Psoriatic Arthritis, also known as PSA, is a chronic inflammatory disease that affects both the joints and skin. Psoriatic Arthritis and Psoriasis (a skin condition) are commonly overlapping. Around 30% of all people with the skin condition Psoriasis will end up developing PsA. Also, as much as 80% or more of patients with Psoriatic Arthritis will end up developing skin symptoms associated with Psoriasis. This mainly includes the manifestation of red, flaky patches known as plaque, which is most commonly seen on the arms, legs, and trunk of a patient's body.
It sometimes takes as long as a decade for Psoriasis suffers to present with joint pain after the onset of skin symptoms. For this reason, it is imperative that patients with Psoriasis are constantly supervised by a doctor.
Psoriatic Arthritis: Determining Treatment
The exact treatment for PSA varies and is based on several factors. This includes the severity of your symptoms in regards to the skin and joints individually, as well as how you respond to medications, how quickly the disease is progressing, and whether you are current exhibiting difficulties in mobility.
Psoriatic Arthritis Treatment Options
Primary Psoriatic Arthritis treatment options usually revolve around medications. This may include:
- NSAIDS, which will help ease pain, and reduce inflammation
- Corticosteroids, which reduce swelling
- Disease Modifying Anti-Rheumatic Drugs (DMARDs), which can help to not only relieve joint pain and stiffness but may also slow the disease's progression
- Biological Treatments, which assist by working with the immune system to target the specific causes of inflammation as seen in PsA in order to prevent further damage
Other pain relief medications and drugs which suppress the immune system may also be used, depending on the exact treatment plan you and your doctor have come up with.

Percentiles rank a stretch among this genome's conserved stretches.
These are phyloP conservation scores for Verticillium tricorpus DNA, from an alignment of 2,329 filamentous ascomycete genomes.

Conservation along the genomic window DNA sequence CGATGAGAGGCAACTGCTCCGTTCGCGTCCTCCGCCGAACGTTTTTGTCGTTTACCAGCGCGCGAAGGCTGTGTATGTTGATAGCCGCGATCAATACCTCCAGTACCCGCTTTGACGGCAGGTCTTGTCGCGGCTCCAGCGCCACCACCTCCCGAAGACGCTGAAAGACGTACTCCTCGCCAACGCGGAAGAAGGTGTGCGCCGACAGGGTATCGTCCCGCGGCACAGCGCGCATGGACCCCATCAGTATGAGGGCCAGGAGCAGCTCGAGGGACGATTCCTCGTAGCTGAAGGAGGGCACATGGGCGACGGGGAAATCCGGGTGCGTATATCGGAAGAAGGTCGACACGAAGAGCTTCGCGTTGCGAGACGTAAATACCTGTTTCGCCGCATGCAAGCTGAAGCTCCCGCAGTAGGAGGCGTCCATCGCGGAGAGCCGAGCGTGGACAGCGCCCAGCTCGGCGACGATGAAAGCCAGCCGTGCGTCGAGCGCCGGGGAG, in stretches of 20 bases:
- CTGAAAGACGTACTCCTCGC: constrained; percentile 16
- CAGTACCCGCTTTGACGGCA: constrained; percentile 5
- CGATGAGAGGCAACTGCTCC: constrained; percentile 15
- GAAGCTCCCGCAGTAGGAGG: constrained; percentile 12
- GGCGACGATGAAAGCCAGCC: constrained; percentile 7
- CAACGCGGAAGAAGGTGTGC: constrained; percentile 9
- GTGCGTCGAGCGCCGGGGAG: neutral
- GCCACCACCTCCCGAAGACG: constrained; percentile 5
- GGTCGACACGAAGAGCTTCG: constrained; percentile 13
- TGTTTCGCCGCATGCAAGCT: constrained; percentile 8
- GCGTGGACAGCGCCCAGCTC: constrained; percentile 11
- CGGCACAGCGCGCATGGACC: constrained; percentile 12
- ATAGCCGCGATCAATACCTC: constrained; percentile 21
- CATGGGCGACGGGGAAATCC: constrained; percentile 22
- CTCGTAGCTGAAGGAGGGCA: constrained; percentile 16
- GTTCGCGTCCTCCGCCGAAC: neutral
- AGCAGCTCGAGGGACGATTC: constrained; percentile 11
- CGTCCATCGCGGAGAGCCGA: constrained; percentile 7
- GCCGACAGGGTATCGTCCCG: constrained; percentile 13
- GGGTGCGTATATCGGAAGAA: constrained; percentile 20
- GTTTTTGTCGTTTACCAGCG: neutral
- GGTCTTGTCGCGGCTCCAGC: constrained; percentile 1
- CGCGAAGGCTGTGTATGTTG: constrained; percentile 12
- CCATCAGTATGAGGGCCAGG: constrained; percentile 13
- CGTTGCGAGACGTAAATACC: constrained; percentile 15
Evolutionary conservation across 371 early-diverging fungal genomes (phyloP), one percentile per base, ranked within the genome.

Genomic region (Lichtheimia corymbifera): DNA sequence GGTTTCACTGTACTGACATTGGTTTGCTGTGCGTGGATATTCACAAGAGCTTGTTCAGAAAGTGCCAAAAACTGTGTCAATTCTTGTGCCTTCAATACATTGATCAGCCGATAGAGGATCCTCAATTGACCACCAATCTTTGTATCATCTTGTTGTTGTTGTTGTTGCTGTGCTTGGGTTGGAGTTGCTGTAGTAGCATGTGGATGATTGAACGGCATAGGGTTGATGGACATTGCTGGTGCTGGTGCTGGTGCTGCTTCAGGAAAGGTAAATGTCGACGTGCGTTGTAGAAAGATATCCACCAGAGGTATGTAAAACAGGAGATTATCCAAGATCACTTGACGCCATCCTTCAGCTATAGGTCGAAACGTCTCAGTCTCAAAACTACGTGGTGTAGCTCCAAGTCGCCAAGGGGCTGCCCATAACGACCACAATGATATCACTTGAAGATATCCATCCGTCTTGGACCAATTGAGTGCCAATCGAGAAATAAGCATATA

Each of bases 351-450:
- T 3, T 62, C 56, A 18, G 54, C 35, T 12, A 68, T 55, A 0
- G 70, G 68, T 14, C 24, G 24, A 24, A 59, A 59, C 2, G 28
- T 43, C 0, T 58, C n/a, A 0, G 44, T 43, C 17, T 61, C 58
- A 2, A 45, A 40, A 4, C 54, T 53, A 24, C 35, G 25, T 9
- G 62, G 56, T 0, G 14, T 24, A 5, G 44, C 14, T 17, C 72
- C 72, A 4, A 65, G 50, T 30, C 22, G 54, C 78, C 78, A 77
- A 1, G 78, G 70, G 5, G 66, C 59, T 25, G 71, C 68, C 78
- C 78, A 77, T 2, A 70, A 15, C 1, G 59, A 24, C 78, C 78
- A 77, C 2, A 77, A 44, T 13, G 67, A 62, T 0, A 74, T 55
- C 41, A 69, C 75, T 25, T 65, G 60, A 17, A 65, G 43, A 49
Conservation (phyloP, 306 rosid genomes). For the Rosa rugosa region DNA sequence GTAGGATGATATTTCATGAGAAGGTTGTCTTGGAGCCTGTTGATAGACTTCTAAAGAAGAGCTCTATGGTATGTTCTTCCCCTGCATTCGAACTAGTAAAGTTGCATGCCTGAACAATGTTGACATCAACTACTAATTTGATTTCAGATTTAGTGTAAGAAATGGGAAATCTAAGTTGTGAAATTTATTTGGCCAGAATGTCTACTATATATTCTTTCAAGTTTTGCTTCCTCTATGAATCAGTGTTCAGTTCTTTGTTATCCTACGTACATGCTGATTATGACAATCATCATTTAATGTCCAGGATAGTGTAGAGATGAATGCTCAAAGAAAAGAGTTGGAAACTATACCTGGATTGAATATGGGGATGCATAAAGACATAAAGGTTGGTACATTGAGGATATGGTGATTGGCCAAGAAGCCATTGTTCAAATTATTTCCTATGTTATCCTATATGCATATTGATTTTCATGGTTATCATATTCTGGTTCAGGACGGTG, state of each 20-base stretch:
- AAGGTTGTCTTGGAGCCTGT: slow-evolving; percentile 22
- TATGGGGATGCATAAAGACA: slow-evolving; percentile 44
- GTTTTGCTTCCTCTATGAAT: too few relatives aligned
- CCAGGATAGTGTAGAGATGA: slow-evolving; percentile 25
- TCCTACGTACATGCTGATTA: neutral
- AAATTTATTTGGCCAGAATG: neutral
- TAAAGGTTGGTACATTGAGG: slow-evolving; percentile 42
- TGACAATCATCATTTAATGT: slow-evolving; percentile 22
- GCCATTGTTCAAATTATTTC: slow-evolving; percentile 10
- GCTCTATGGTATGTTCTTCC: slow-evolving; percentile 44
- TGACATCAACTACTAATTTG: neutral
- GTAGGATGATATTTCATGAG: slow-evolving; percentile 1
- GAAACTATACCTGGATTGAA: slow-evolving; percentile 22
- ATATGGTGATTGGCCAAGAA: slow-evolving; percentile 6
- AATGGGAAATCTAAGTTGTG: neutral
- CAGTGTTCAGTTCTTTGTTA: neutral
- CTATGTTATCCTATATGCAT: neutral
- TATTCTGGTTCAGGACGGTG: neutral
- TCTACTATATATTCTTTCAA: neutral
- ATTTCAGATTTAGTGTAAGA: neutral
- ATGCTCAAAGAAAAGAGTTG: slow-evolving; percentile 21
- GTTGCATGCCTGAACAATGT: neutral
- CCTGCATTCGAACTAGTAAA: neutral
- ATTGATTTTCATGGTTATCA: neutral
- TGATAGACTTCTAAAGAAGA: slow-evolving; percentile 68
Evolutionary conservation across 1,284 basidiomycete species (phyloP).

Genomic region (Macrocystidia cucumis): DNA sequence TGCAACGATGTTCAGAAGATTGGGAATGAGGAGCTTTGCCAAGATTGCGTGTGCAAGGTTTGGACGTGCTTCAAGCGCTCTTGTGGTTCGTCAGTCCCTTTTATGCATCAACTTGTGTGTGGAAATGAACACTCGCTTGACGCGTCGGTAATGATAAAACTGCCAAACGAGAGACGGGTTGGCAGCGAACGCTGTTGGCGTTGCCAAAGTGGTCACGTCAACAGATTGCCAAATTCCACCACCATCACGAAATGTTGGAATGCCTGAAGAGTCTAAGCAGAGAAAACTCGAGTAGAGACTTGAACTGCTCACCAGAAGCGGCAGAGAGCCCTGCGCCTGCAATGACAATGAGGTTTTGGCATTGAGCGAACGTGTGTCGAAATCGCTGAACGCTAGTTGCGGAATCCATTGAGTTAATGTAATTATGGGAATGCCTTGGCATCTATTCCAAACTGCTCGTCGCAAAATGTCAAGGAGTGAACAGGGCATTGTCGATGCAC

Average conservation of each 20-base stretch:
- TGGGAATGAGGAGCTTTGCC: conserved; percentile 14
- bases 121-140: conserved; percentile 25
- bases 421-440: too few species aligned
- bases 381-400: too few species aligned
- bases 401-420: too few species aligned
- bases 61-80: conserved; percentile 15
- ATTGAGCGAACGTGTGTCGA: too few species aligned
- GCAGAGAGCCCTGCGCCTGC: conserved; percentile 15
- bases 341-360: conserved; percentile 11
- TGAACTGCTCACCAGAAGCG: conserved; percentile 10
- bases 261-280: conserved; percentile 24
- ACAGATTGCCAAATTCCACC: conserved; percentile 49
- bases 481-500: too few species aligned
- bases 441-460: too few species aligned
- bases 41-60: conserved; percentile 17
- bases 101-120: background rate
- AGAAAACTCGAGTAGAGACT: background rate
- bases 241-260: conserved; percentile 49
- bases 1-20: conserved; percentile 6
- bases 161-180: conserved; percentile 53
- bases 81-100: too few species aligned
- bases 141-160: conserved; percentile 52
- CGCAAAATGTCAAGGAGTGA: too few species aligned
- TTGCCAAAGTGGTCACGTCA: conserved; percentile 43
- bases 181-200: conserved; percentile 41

Besides medication, physical therapy or mental health “talk” therapy may be used. Exercise, healthy lifestyle changes, diet improvements, weight loss in overweight individuals, topical skin treatments, ice, or heat may also be used – alone, or in conjunction with medications.
Psoriatic Arthritis Treatment Outlook
With early detection and aggressive treatment, many individuals with Psoriatic Arthritis are able to live full, productive, happy lives. however, when the disease is left to progress unchecked, it can cause substantial damage to the joints. In turn, this can lead to the necessity of surgery or permanent mobility issues. Some patients who receive Psoriatic Arthritis treatment will end up with mobility issues, but current therapies are often able to hold these at bay for substantial periods of time.
What To Do If You Think You Have Psoriatic Arthritis
If you think you may have Psoriatic Arthritis, make an appointment with your general practitioner today. He or she may refer you to a specialist called a rheumatologist, or maybe an immunologist. Remember that only a certified doctor has the experience and skills necessary to provide an accurate diagnosis. Self diagnosis or information pertained on the web are not able to do this.
As early detection is pertinent to a positive outlook, it is recommended you make an appointment as early as possible.